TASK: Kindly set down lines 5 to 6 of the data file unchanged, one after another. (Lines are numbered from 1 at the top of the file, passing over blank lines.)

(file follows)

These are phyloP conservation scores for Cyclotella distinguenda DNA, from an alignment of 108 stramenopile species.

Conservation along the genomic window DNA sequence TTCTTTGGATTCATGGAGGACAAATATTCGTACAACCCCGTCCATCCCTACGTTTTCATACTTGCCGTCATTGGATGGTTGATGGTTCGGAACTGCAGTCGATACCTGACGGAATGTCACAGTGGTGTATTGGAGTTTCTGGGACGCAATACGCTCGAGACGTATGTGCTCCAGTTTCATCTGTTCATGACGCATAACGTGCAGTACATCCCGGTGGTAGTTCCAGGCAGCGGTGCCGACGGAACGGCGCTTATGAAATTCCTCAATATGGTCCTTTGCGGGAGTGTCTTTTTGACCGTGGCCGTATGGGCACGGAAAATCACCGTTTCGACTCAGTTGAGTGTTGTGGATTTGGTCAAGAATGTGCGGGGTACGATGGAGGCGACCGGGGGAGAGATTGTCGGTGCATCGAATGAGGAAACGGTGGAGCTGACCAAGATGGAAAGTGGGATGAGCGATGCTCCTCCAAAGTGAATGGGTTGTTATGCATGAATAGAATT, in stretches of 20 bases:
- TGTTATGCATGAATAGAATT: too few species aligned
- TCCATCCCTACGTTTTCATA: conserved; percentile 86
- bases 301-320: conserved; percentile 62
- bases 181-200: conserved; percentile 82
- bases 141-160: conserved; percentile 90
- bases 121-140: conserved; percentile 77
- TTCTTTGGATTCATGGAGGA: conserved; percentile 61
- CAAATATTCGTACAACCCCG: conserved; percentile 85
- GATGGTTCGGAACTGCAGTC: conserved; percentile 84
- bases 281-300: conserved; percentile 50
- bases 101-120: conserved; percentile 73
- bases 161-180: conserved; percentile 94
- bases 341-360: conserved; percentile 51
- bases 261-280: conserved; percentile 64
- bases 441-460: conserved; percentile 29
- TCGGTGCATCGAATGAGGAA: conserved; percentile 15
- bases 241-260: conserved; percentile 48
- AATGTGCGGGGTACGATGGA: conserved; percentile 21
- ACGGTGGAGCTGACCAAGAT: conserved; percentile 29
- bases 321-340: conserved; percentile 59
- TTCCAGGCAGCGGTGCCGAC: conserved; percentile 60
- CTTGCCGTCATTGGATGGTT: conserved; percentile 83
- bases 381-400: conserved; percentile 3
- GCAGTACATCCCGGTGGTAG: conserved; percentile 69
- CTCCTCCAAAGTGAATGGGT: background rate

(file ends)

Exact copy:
- bases 301-320: conserved; percentile 62
- bases 181-200: conserved; percentile 82